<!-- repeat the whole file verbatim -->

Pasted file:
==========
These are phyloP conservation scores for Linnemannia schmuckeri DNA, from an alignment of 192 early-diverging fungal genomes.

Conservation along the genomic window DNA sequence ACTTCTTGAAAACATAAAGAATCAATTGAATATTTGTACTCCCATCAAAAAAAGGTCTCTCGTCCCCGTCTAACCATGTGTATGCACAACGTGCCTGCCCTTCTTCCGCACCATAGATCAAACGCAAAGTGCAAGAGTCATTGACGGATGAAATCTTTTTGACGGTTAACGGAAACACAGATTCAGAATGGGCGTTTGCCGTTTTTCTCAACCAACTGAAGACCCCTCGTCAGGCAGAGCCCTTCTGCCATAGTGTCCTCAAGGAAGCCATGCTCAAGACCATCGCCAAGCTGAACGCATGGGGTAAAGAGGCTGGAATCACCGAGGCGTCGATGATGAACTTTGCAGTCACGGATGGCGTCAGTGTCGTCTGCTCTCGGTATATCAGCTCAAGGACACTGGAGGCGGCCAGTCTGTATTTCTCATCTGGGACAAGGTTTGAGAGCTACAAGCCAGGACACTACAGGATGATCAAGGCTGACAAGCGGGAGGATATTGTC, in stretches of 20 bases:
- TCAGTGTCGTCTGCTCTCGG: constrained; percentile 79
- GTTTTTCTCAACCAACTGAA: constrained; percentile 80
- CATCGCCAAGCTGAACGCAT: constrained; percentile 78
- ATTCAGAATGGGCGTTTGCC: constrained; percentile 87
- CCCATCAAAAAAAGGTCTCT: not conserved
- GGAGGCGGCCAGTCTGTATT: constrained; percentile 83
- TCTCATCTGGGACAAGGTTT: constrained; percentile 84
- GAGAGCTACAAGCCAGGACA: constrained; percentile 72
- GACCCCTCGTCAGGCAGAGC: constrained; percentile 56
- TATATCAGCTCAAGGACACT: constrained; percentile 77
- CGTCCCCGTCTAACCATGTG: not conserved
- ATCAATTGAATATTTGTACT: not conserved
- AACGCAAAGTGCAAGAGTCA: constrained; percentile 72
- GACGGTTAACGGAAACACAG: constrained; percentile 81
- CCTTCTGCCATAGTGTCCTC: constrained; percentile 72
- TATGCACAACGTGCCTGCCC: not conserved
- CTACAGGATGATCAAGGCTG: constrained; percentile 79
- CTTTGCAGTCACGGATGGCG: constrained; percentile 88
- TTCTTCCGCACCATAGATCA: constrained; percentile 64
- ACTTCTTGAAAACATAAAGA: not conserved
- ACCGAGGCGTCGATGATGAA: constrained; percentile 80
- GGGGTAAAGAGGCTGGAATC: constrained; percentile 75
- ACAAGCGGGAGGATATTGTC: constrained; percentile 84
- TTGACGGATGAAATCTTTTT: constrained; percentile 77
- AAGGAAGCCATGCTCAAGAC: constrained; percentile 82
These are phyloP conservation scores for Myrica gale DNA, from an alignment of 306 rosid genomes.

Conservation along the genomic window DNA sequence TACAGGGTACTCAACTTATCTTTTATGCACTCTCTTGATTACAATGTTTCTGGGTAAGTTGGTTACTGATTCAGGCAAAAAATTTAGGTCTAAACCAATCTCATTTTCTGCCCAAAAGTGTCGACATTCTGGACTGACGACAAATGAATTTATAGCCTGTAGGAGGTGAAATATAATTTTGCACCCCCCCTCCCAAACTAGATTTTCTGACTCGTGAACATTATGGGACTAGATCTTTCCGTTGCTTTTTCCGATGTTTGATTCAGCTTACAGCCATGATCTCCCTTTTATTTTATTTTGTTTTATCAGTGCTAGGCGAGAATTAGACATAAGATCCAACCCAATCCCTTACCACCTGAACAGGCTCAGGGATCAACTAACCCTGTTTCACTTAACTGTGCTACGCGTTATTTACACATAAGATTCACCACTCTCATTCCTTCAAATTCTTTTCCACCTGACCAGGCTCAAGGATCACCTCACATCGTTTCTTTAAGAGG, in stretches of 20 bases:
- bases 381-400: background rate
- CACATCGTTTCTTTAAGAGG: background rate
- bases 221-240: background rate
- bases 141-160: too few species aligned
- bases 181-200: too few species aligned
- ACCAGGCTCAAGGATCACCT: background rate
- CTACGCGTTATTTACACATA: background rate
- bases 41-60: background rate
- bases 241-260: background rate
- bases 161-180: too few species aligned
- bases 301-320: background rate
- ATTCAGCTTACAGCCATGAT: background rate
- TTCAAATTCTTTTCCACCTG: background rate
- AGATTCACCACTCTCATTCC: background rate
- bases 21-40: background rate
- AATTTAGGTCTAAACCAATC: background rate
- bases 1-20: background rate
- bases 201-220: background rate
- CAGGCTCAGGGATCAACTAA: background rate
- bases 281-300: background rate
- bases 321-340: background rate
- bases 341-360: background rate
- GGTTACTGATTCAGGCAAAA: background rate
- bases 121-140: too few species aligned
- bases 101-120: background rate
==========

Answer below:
These are phyloP conservation scores for Linnemannia schmuckeri DNA, from an alignment of 192 early-diverging fungal genomes.

Conservation along the genomic window DNA sequence ACTTCTTGAAAACATAAAGAATCAATTGAATATTTGTACTCCCATCAAAAAAAGGTCTCTCGTCCCCGTCTAACCATGTGTATGCACAACGTGCCTGCCCTTCTTCCGCACCATAGATCAAACGCAAAGTGCAAGAGTCATTGACGGATGAAATCTTTTTGACGGTTAACGGAAACACAGATTCAGAATGGGCGTTTGCCGTTTTTCTCAACCAACTGAAGACCCCTCGTCAGGCAGAGCCCTTCTGCCATAGTGTCCTCAAGGAAGCCATGCTCAAGACCATCGCCAAGCTGAACGCATGGGGTAAAGAGGCTGGAATCACCGAGGCGTCGATGATGAACTTTGCAGTCACGGATGGCGTCAGTGTCGTCTGCTCTCGGTATATCAGCTCAAGGACACTGGAGGCGGCCAGTCTGTATTTCTCATCTGGGACAAGGTTTGAGAGCTACAAGCCAGGACACTACAGGATGATCAAGGCTGACAAGCGGGAGGATATTGTC, in stretches of 20 bases:
- TCAGTGTCGTCTGCTCTCGG: constrained; percentile 79
- GTTTTTCTCAACCAACTGAA: constrained; percentile 80
- CATCGCCAAGCTGAACGCAT: constrained; percentile 78
- ATTCAGAATGGGCGTTTGCC: constrained; percentile 87
- CCCATCAAAAAAAGGTCTCT: not conserved
- GGAGGCGGCCAGTCTGTATT: constrained; percentile 83
- TCTCATCTGGGACAAGGTTT: constrained; percentile 84
- GAGAGCTACAAGCCAGGACA: constrained; percentile 72
- GACCCCTCGTCAGGCAGAGC: constrained; percentile 56
- TATATCAGCTCAAGGACACT: constrained; percentile 77
- CGTCCCCGTCTAACCATGTG: not conserved
- ATCAATTGAATATTTGTACT: not conserved
- AACGCAAAGTGCAAGAGTCA: constrained; percentile 72
- GACGGTTAACGGAAACACAG: constrained; percentile 81
- CCTTCTGCCATAGTGTCCTC: constrained; percentile 72
- TATGCACAACGTGCCTGCCC: not conserved
- CTACAGGATGATCAAGGCTG: constrained; percentile 79
- CTTTGCAGTCACGGATGGCG: constrained; percentile 88
- TTCTTCCGCACCATAGATCA: constrained; percentile 64
- ACTTCTTGAAAACATAAAGA: not conserved
- ACCGAGGCGTCGATGATGAA: constrained; percentile 80
- GGGGTAAAGAGGCTGGAATC: constrained; percentile 75
- ACAAGCGGGAGGATATTGTC: constrained; percentile 84
- TTGACGGATGAAATCTTTTT: constrained; percentile 77
- AAGGAAGCCATGCTCAAGAC: constrained; percentile 82
These are phyloP conservation scores for Myrica gale DNA, from an alignment of 306 rosid genomes.

Conservation along the genomic window DNA sequence TACAGGGTACTCAACTTATCTTTTATGCACTCTCTTGATTACAATGTTTCTGGGTAAGTTGGTTACTGATTCAGGCAAAAAATTTAGGTCTAAACCAATCTCATTTTCTGCCCAAAAGTGTCGACATTCTGGACTGACGACAAATGAATTTATAGCCTGTAGGAGGTGAAATATAATTTTGCACCCCCCCTCCCAAACTAGATTTTCTGACTCGTGAACATTATGGGACTAGATCTTTCCGTTGCTTTTTCCGATGTTTGATTCAGCTTACAGCCATGATCTCCCTTTTATTTTATTTTGTTTTATCAGTGCTAGGCGAGAATTAGACATAAGATCCAACCCAATCCCTTACCACCTGAACAGGCTCAGGGATCAACTAACCCTGTTTCACTTAACTGTGCTACGCGTTATTTACACATAAGATTCACCACTCTCATTCCTTCAAATTCTTTTCCACCTGACCAGGCTCAAGGATCACCTCACATCGTTTCTTTAAGAGG, in stretches of 20 bases:
- bases 381-400: background rate
- CACATCGTTTCTTTAAGAGG: background rate
- bases 221-240: background rate
- bases 141-160: too few species aligned
- bases 181-200: too few species aligned
- ACCAGGCTCAAGGATCACCT: background rate
- CTACGCGTTATTTACACATA: background rate
- bases 41-60: background rate
- bases 241-260: background rate
- bases 161-180: too few species aligned
- bases 301-320: background rate
- ATTCAGCTTACAGCCATGAT: background rate
- TTCAAATTCTTTTCCACCTG: background rate
- AGATTCACCACTCTCATTCC: background rate
- bases 21-40: background rate
- AATTTAGGTCTAAACCAATC: background rate
- bases 1-20: background rate
- bases 201-220: background rate
- CAGGCTCAGGGATCAACTAA: background rate
- bases 281-300: background rate
- bases 321-340: background rate
- bases 341-360: background rate
- GGTTACTGATTCAGGCAAAA: background rate
- bases 121-140: too few species aligned
- bases 101-120: background rate